I guess what I see is that instead of simply honoring manhood/fatherhood we need to make manhood/fatherhood equal to womanhood/motherhood. On the surface we say they are equal (different but equal, however that works out), but I think we have some undercurrents in our rhetoric that undermine the message.

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16 minutes ago, MrShorty said:

I agree that a surface reading of what we say would suggest that we honor manhood/fatherhood, but I also think there are some undercurrents that can sabotage our message. Our benevolent patriarchy has a habit of pedastalizing women.

I think you may have a point.

16 minutes ago, MrShorty said:

I recall sitting in a GD lesson a couple of years ago where the (male) teacher got the men in the class started on gushing on their wives. As the men in the class started to gain some steam, he had us read a quote from Elder Wirthlin gushing over his wife and saying how much better she was then he. When a nice sister in the class like a wet blanket really slows the whole thing down by pointing out that women have faults, too, and that, really, men and women are more equal (maybe they stereotypically have different faults). It didn't quite stop the momentum, but it slowed the men down some. Just an example of how we might honor manhood/fatherhood, but it still isn't as good or worthy as womanhood/motherhood.

I think it is fine to lionize women, but agree that we should not put them on a pedestal.

I also think the virtues of women can be proclaimed without doing so by contrasting them with men, by disparaging men.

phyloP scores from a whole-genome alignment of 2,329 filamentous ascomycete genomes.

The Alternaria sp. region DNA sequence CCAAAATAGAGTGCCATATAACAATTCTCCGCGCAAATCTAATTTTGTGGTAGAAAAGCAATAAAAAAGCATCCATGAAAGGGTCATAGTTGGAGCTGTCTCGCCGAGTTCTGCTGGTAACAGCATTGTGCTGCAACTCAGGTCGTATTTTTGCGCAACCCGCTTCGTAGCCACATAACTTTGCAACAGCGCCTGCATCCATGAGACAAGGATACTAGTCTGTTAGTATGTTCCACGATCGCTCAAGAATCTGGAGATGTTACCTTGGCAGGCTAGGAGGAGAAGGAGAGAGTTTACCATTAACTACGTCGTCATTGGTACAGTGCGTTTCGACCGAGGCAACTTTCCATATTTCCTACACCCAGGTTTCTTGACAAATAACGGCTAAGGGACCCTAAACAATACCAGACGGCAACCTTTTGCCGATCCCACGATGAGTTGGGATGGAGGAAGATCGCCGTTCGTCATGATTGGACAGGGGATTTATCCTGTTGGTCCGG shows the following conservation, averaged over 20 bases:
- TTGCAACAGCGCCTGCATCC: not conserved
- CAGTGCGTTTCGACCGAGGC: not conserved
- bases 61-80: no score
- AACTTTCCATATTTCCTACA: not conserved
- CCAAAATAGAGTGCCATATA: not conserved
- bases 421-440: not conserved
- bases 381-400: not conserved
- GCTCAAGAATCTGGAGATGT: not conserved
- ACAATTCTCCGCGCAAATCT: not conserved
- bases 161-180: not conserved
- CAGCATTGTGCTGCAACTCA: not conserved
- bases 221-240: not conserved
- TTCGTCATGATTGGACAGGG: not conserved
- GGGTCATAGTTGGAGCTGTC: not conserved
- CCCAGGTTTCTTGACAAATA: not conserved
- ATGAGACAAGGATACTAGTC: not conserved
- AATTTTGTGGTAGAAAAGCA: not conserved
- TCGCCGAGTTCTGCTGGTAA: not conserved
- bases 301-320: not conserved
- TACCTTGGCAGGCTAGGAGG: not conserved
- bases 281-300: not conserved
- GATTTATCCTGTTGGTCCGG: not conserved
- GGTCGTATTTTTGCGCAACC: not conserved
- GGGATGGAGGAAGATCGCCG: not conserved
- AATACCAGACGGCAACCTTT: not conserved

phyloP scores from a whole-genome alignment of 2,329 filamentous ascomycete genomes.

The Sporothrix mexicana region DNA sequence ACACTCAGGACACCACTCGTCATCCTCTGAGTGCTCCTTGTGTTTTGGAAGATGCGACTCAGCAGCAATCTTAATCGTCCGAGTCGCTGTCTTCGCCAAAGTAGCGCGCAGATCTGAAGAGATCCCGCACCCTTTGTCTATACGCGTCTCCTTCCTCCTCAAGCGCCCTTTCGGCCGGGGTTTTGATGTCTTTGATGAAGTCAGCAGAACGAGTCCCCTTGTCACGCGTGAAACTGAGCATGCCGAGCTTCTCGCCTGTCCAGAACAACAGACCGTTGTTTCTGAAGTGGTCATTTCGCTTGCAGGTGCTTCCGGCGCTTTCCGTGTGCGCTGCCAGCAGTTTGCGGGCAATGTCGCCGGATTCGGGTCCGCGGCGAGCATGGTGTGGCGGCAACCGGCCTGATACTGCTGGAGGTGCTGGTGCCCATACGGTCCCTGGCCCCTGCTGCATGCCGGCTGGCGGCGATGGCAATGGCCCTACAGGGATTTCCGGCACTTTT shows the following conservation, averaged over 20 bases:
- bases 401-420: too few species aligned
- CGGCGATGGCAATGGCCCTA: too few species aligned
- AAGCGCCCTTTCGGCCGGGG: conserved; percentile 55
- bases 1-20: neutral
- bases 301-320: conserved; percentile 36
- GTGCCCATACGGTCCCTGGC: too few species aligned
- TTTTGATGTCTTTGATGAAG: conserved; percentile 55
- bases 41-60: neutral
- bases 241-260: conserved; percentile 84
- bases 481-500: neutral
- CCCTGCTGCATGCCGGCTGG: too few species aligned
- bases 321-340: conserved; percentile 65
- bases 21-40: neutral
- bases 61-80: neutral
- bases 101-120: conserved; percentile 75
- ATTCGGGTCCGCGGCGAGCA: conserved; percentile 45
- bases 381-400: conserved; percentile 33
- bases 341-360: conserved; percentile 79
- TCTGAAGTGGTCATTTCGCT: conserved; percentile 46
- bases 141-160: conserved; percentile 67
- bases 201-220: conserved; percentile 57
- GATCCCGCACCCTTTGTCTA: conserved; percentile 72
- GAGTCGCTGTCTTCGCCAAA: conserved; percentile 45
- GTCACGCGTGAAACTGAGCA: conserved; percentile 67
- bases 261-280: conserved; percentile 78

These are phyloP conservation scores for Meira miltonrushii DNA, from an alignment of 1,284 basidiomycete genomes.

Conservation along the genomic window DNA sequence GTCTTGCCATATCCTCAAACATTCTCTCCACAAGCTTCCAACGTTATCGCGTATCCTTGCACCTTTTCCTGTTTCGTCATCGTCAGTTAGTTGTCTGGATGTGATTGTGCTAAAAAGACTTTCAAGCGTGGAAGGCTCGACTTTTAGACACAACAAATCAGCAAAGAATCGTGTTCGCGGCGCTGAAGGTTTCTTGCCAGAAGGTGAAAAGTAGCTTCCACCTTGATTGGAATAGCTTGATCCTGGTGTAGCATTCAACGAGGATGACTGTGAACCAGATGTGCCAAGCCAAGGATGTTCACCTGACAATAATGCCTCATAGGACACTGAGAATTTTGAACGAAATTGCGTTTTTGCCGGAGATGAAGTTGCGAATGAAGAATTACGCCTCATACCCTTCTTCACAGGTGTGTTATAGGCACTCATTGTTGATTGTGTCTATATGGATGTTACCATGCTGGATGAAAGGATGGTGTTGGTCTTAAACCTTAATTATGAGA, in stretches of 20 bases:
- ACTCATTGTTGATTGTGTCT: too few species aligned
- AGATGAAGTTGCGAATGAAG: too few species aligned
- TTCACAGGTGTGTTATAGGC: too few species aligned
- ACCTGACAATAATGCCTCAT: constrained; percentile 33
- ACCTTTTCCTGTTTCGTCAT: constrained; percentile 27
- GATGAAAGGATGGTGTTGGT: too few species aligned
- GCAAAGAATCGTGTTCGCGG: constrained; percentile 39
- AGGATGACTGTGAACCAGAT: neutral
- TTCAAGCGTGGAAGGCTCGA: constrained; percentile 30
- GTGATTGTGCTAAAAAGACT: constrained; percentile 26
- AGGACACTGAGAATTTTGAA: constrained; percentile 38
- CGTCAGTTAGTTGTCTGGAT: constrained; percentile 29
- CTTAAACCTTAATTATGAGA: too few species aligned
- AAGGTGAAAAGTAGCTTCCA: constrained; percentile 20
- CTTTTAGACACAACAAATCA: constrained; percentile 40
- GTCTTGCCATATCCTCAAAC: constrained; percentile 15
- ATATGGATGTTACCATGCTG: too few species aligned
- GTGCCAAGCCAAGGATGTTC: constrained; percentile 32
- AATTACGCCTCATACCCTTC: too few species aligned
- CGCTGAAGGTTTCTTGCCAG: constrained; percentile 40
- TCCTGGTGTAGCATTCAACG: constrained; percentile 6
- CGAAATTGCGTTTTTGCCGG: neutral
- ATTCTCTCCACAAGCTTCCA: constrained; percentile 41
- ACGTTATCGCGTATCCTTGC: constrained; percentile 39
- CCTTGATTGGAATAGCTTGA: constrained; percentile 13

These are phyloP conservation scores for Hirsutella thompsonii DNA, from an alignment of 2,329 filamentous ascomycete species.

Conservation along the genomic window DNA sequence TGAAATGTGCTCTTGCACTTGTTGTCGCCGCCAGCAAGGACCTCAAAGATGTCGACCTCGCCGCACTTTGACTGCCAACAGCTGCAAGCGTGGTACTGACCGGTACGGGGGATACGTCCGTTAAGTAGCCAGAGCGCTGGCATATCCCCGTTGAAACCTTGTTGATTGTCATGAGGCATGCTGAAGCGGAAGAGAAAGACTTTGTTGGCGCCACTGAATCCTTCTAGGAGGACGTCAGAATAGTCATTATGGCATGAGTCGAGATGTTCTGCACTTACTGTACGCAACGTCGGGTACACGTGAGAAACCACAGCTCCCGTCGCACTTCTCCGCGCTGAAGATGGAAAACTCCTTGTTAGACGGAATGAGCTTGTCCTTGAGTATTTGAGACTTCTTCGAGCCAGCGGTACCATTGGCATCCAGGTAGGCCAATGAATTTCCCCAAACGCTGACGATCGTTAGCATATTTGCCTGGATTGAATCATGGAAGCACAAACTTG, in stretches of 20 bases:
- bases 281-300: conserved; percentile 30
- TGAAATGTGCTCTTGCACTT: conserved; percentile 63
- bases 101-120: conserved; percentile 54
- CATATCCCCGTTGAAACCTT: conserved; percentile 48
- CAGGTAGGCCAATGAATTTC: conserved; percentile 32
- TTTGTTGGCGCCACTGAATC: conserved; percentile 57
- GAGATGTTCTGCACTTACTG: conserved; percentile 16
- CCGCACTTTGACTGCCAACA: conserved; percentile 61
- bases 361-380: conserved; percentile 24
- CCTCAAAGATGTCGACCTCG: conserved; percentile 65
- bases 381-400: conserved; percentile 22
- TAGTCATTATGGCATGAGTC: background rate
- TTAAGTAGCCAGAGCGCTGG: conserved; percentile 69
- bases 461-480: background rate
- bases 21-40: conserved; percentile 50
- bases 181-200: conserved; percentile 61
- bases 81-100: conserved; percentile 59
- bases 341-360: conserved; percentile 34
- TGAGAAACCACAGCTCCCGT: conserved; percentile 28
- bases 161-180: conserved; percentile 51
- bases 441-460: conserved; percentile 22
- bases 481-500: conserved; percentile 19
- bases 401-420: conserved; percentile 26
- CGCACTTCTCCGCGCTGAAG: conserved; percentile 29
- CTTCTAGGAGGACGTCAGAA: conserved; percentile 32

16 minutes ago, MrShorty said:

Among the more complementarian among us, I see some subtle denigrations of manhood in how we justify our prescribed gender roles. I frequently hear someone claim that the reason men are designated to preside in the home is because otherwise men would not engage in the home at all. Among the justifications for why men are given the priesthood is some form of men would not otherwise engage in the Church at all if we didn't throw them the priesthood bone. Again, yes, we honor manhood/fatherhood, but men are so disengaged and lazy and unambitious that we have to deny women (the clearly superior gender) certain roles so that we can force those roles upon incompetent and unwilling men (okay, maybe I'm exaggerating a little bit here).

I think we are better off relying on revelation to guide us, and to minimize speculation where revelation is silent.  The "men are so disengaged and lazy and unambitious"-type of explanations are a good example.

16 minutes ago, MrShorty said:

I guess what I see is that instead of simply honoring manhood/fatherhood we need to make manhood/fatherhood equal to womanhood/motherhood.

My wife is a wonderful person.  My children all adore her and regularly express affection for her and all that she does as their mother.  My wife often goes out of her way to point out the things that I do for our family, and it is appreciated.

Thanks,

-Smac

16 minutes ago, MrShorty said:

On the surface we say they are equal (different but equal, however that works out), but I think we have some undercurrents in our rhetoric that undermine the message.